Oh! The loveliest of days in Paris today, far away from the maddening crowds, spent amongst gorgeous food, Parisienne locals and glorious gardens.
We have an early start, straight in to the Marche Bastille. If you love food, and we do, it’s hard to find a happier place than a French market.
Good food starts with perfect produce, and marked by this yardstick, Marche Bastille delivers above and beyond.
Perfect summer fruit and vegetables, mouthwateringly endless varieties of cheese and charcuterie, seafood so fresh there’s barely a scent of sea and dressed meats for all occasions. Bliss.
We’re in foodie heaven. We lap once, twice, three times and succumb to a Tomme aux Truffe, an aged hard goat’s cheese, a rosemary scented goat’s milk brie, herbed ham and of course, a baguette.
There’s a limit to what we can carry/get away with, hours away from our fridge. Oh to park nearby and to fill the fridge to my heart’s content. That will have to wait until we’re back in village life.
Post market we amble to the nearby Place des Vosges. We’re retracing our first visit to Paris, 15 years ago. Place des Vosges was one of our first stops – all the photos from then have my eyes fixed firmly to the treetops, searching for squirrels, in vain.
We don’t have them at home and I was convinced they’d be everywhere in Paris. Today, I know better – the chances of seeing even one squirrel in Paris are slim, but Place des Vosges does make the perfect stop for lunch – our market treats taste just add good as they look. Chris makes a pigeon friend too, who decided we’re having so much fun he’s like to join in.
Chris is keen to visit a former haunt, another market street: Rue Mouffetard, and set off towards it, along the Seine.
It’s here he fell for the rotisserie chicken and potatoes the French do so well.
He still gets a wistful look in his eye when he talks about it. He also claims he ate the world’s best moussaka in this street, when we were last here.
By the time we arrive, the market is largely closed bar a few stalls. There’s not much more we could carry anyway, but there’s time for a drink, especially as there’s a band playing French classics. A few couples dance enthusiastically and occasionally a new lead singer emerges from the tables nearby. It’s a serene, typically charming Parisienne scene. Chris may have had a point – it couldn’t be further removed from the crowds of yesterday.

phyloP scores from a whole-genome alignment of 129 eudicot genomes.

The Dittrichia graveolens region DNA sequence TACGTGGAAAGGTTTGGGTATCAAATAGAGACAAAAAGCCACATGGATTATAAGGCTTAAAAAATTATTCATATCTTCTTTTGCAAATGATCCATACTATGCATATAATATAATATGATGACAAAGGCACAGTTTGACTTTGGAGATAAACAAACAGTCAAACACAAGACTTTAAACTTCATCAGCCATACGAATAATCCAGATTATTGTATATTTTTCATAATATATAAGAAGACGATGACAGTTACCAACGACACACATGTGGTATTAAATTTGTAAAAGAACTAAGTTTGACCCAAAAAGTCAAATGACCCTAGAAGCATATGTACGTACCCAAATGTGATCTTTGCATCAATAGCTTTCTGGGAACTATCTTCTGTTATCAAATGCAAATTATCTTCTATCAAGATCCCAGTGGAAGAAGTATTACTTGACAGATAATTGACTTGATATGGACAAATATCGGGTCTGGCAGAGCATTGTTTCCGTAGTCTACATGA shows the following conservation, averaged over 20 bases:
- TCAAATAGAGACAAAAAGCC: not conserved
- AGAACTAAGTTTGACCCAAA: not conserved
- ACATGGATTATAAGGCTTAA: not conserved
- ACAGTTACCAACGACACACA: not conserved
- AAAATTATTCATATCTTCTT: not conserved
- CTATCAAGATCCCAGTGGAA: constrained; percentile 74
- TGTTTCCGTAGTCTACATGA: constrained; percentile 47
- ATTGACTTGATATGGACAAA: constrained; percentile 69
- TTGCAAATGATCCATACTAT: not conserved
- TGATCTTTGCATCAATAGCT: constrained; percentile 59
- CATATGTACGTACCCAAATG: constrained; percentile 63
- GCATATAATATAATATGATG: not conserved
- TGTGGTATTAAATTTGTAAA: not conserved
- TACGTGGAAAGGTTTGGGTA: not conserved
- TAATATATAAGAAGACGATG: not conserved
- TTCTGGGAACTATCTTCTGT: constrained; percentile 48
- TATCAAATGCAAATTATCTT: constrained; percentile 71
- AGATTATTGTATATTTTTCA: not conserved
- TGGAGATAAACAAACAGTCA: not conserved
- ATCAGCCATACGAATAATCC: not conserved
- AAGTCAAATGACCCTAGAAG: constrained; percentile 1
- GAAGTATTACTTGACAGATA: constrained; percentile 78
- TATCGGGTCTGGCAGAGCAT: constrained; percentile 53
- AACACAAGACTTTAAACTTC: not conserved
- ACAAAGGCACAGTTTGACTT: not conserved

Post drinks we walk up the rest of Rue Mouffetard, past the still thriving Greek restaurant (home of Chris’s fabled moussaka) to the Jardin des Plantes, also home to a zoo and the Museum of Natural History. I love these green spaces in the heart of Paris, they’re the perfect antidote to apartment living.
The gardens lead to the Pantheon, and University buildings
then Luxembourg Gardens where we prop for a while.
It’s lovely to see these places again, 15 years later. The Luxembourg Gardens were my first sight of Paris, wandering through in the wee hours of the morning before our hotel was available, exhausted from the flight over. Walking through its tall chestnut groves took my breath away. I was so excited to be in Paris, a long wished for dream destination.
Today the gardens are busy, everyone is out enjoying the last of the weekend sunshine. Paris’s famous green chairs are in abundance here: they’re a local institution and a firm favourite with locals fleeing their 35 hour weeks.
The Luxembourg Palace and Gardens survived the Revolution, if in a truncated format. They were for a while, during that time, used as a prison for the aristocracy. These days the Gardens planted in the their historical form, part formal, part parklands.
It’s another peaceful, green spot. Despite being busy, the are plenty of spots you can secret yourself well away from everyone. Fascinatingly, there are only a couple of spots people are allowed on the grass – most grasses public areas are off limits, right across Paris.
We laze away what’s left of the afternoon, I meet a dog who’s very happy about shopping for a sweater:
then make our way back to Rue Mouffetard, ostensibly to test that moussaka again, but we’re sidetracked. Cocktails nearby lead to dinner and wonderfully entertaining conversations with the Greek owner, our Iranian waiter and then our Danish waitress. Dinner was excellent too: eye fillet steak with potato dauphinoise and a truffled cream sauce. Delightful. Love truffle season.
I read later that Rue Mouffetard is one of Paris’s oldest streets – it was a thoroughfare in Roman times. And Hemingway lived just off it. That’s a pretty good pedigree.
It’s been a fabulously good day.